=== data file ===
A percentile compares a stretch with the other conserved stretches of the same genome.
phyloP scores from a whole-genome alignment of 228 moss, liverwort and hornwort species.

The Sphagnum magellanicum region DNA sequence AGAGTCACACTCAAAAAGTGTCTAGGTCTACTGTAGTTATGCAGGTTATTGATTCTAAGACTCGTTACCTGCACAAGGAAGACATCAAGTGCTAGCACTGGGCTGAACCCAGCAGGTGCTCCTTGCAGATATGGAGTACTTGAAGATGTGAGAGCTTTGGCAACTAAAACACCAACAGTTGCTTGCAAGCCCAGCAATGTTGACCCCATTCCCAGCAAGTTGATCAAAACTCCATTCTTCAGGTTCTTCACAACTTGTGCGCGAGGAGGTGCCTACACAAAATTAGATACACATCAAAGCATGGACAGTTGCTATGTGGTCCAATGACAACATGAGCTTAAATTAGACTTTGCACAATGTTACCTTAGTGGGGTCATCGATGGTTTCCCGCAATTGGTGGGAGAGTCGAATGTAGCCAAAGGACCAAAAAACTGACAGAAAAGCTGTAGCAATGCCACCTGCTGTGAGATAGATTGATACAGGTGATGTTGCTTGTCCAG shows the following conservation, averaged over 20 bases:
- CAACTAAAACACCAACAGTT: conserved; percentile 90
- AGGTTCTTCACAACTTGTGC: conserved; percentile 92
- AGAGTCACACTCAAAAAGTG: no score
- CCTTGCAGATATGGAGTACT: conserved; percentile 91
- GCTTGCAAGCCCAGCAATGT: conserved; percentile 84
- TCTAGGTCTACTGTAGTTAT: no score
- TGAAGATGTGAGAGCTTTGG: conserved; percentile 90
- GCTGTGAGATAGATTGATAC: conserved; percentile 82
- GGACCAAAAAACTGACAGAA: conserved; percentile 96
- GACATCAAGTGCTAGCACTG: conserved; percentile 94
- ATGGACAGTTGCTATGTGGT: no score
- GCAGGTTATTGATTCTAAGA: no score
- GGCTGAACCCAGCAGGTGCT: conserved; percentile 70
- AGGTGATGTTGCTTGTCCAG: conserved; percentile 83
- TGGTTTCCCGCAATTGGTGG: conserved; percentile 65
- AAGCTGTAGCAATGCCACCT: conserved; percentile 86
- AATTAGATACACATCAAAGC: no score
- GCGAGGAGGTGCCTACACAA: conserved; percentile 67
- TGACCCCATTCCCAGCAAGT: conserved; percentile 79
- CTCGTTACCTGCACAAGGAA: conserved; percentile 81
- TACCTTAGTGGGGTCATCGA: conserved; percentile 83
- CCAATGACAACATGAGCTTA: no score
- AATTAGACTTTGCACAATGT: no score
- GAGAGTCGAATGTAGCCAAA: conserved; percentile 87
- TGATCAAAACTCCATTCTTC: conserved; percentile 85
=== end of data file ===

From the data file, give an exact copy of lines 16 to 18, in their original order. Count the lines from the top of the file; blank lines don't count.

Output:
- GGCTGAACCCAGCAGGTGCT: conserved; percentile 70
- AGGTGATGTTGCTTGTCCAG: conserved; percentile 83
- TGGTTTCCCGCAATTGGTGG: conserved; percentile 65